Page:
Torah Study Notes 4-22-17

April 22, 2017

The Rabbi Slept Late! https://en.wikipedia.org/wiki/Friday_the_Rabbi_Slept_Late

Not really, but this morning we gathered outside and socialized while waiting for the Rabbi. RB: Last week there were questions about the dates for the priesthood: First Temple was destroyed in 586. Solomon died in 930 BCE so we know that there was animal sacrificing happening at that time. The origins of the priesthood probably date back to that time as well. Remember that much of this is retrojection and likely incorporated extant practices into past events. In Israel the Bible is taught as history – in order to assert a claim to the land. Biblical teaching there starts with Kings – rather than Genesis.

We note that there are various versions of some of the events contained within the Torah. Just as there are four Gospels. This raises the question as to how we should approach God  – via the Torah or through something more internal and personal. Or both.  Obviously, different theologies have grown out of these approaches – just as between Catholics and Protestants. Does this matter? The stories are what bind us together as a people. That is what makes them important. LL: It could be argued that it is the discussion; the utilization of our minds and the consequent sense of community that is the “Thou’ of Martin Buber. See: https://en.wikipedia.org/wiki/Martin_Buber

Page 707 We have just had the ordination of priests, here we address different kinds of sacrifices. Animal sacrifice is highly problematic theologically and very contrary to modern notions of worship.

9:1 The purgation offering. See Essays on page 734 and 705. Also, the burnt offering. This is happening on the eighth day of the ordination of the priests. The eighth day indicates starting over at a new level – one more than whole. Also, a return to “normal.” The peoples purgation offering, the meal offering, the sacrifice of wellbeing. Note the “elevation offering.” What does “presence” mean here? It could mean the smoke. It is unclear as to what made the people “fall on their faces.” A belief that God was present? How does G manifest to the blind and the deaf? Fire can be sensed by four of the five senses. This is a description of “doing it right.” insofar as the rituals are concerned.

10:1 Now come Aaron’s sons Nadah and Abihu. Alien fire consumes them. “You must distinguish between the sacred and profane…” But how does one distinguish? What is the good to the community that comes from this? Why can’t they mourn? Why hasn’t God warned them of the penalty for minor transgressions. Why is Moses explaining this rather than God? Aaron is not allowed to mourn because he is in the middle of the ritual practice. Today Cohanim are not allowed to go to a cemetery or to touch a dead body. The leadership has an obligation to strictly adhere to the proper procedures. They are held to a higher standard.  But what is the “alien fire.?” Compare the story of the Tower of Babel and arrogantly getting too close to God. Consider as well the story of Icarus. See verse nine where God tells Aaron not to drink wine during the ritual – were they drunk? The Rabbis have come up with several interpretations.  Were they excessively ambitious? Discussion of “staying in one’s lane.” “Nadab” means “giving.”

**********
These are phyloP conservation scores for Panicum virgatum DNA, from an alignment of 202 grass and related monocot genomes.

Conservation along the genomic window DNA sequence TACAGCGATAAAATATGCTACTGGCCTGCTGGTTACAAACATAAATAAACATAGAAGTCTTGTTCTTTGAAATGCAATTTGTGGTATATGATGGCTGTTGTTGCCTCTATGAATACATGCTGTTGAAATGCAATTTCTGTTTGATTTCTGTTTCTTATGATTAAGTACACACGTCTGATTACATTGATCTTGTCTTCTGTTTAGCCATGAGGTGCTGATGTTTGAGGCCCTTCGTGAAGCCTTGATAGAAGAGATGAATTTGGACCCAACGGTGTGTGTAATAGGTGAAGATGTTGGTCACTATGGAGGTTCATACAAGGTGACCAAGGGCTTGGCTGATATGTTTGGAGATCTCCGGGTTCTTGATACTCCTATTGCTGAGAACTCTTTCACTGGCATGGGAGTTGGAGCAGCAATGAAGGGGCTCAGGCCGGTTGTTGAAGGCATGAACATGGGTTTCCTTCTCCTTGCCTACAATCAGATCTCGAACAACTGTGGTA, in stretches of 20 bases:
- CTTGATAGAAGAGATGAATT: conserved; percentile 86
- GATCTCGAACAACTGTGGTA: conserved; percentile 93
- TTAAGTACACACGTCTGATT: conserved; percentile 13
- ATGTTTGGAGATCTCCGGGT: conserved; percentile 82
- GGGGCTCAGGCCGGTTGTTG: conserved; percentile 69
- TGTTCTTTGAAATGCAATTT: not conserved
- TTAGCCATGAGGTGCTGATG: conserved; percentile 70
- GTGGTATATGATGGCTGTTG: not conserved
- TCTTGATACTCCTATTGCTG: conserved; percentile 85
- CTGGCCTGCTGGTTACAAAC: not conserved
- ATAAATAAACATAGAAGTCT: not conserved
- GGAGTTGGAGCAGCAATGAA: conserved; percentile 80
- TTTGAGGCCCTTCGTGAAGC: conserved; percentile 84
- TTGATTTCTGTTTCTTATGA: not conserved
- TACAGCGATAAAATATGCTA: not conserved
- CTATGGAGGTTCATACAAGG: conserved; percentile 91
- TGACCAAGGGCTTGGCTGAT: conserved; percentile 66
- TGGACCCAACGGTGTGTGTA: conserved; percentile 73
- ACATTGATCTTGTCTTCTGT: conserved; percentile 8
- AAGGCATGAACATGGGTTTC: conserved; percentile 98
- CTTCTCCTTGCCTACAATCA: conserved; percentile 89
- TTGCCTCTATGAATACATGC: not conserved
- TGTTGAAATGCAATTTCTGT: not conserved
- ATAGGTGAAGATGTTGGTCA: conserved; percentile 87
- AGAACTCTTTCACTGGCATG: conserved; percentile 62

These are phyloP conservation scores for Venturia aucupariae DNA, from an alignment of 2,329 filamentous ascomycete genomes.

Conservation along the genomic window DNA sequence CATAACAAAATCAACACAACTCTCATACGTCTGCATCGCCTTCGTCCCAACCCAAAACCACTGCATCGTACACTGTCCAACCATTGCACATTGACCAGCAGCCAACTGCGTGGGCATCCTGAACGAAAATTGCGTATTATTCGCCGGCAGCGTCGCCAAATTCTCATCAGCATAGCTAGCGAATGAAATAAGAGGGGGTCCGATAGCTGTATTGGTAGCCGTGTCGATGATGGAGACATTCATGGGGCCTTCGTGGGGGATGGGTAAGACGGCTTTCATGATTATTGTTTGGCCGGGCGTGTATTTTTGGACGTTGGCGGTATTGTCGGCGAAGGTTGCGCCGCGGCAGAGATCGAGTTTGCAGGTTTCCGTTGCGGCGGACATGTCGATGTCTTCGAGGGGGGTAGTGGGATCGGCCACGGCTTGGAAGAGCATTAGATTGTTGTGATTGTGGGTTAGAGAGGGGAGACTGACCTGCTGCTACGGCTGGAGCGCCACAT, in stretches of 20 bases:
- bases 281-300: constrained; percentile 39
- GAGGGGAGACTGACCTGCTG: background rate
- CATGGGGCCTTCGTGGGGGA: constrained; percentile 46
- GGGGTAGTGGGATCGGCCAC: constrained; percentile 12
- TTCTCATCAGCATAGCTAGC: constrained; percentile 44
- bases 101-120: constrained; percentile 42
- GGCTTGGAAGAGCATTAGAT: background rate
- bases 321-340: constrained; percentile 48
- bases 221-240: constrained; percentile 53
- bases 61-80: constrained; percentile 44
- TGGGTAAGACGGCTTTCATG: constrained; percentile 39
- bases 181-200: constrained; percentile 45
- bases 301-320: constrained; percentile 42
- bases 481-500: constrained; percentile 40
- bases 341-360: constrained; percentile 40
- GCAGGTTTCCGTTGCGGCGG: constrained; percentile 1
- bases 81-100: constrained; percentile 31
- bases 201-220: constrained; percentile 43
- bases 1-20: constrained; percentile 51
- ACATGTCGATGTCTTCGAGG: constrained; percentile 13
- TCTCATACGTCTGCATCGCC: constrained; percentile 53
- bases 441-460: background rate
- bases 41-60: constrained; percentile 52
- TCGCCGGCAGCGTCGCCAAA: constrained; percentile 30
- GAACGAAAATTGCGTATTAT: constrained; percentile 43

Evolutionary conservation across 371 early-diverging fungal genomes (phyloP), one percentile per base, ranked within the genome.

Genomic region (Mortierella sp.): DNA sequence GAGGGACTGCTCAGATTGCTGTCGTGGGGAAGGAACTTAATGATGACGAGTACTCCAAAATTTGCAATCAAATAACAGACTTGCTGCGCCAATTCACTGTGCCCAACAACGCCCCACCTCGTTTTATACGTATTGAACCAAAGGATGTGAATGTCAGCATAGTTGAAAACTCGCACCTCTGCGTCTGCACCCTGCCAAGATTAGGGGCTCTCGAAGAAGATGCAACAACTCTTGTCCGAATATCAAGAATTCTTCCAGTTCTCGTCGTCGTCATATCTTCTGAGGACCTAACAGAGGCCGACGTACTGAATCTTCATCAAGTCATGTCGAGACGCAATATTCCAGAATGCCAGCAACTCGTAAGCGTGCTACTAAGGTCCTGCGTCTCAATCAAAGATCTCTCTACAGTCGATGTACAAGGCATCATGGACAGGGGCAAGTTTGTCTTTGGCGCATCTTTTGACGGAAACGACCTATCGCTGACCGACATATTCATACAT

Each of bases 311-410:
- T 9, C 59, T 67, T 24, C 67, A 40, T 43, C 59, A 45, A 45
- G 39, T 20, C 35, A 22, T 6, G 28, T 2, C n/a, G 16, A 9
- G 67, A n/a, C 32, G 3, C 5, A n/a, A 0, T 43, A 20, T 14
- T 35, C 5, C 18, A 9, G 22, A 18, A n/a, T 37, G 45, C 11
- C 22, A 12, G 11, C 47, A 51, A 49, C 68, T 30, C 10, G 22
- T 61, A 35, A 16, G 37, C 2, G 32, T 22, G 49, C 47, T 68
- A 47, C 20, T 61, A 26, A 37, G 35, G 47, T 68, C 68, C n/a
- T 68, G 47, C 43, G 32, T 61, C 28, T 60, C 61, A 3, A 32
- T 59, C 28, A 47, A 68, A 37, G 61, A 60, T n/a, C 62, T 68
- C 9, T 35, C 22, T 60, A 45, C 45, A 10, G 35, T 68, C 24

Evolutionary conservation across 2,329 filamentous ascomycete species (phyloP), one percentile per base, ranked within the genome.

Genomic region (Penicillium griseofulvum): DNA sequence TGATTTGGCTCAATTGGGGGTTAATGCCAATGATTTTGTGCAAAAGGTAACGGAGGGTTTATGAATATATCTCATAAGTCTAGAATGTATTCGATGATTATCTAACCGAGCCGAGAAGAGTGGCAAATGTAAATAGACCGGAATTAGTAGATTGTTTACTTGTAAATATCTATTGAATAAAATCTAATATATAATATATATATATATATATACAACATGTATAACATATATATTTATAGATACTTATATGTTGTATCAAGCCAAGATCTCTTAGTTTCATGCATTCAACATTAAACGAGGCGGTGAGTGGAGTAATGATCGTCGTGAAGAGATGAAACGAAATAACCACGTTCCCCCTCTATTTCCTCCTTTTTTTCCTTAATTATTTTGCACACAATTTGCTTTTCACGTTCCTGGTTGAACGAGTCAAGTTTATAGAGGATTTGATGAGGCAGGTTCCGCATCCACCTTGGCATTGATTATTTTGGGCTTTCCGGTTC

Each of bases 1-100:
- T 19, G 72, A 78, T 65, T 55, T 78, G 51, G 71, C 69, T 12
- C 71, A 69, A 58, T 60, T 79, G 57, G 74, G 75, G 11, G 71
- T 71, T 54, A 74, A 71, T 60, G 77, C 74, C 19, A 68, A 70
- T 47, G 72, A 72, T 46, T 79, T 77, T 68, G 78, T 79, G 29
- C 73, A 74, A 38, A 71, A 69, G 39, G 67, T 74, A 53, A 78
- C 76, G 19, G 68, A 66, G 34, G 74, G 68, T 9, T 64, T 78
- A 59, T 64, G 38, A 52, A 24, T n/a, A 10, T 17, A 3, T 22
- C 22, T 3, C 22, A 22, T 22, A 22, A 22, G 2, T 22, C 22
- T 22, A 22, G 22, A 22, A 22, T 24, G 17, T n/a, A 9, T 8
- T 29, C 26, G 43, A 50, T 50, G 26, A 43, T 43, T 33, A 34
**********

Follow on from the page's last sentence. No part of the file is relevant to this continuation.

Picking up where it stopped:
“Like most of Leviticus, the sidrah presents itself as relating what took place in the Sainai wilderness, in the Israelite camp. ..the sidrah opens on the eighth and final day of the ceremony…The joyous occasion is suddenly disrupted by tragedy, Aaron’s two oldest sons commit a ceremonial offence; and again a miraculous flame appears, this time to take the lives of the offenders…The terrible fate of Nadab and Abihu underscored the priests need to perform the rituals strictly according to rule. It stressed priestly accountability for the faithful discharge of their duties.”

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Generational Shabbat – a Vassar Temple Sisterhood Tradition


By Jonah Ritter

Vassar Temple Sisterhood has many wonderful traditions, and this is certainly one of them. Some years ago Sisterhood took over a temple practice – to organize and conduct a Friday night service called a “Generational Shabbat.” During this lay-led service, which Sisterhood members conduct, the Temple honors people who have been members of Vassar Temple for 40 or more years.

Part of the tradition includes having the Men’s Club host the Oneg. Special thanks to our organizers including but not limited to Sisterhood President Judy Rosenfeld, Past President Melissa Erlebacher, Bonnie Scheer, and the many others involved.

Each year the bulk of the names & faces are the same. We are proud to have some join the ranks, and deeply saddened when we lose anyone. And of course, not everyone can make it to the service.

Here is a picture of the “class” of 2017 (5777). To Vassar Temple, these people need no introduction. I love the way Lila Matlin and Sue Barbash are holding hands in the front row! Classy and strong Muriel Lampel is just behind them. Look at Gloria up top, with her big smile; her vigor and thirst for adventure is really special. See Linda Cantor on the left in front of Richard. I am in awe of Linda’s sensitivities. And of course, there is Elaine L in the front row who faces the camera and life head on with great spirit. Each and everyone is special in their own way!

The lifelong bonds that can be made at a temple make one’s life richer – increasing the joy during happy moments, simchas, and comforting one during life’s inevitable trials and tribulations.

We know there are many people in the community who were members of Vassar Temple years ago, but are now unaffiliated with any temple. Please know that it is nerver to late to come back and be with old friends, as we all make new ones.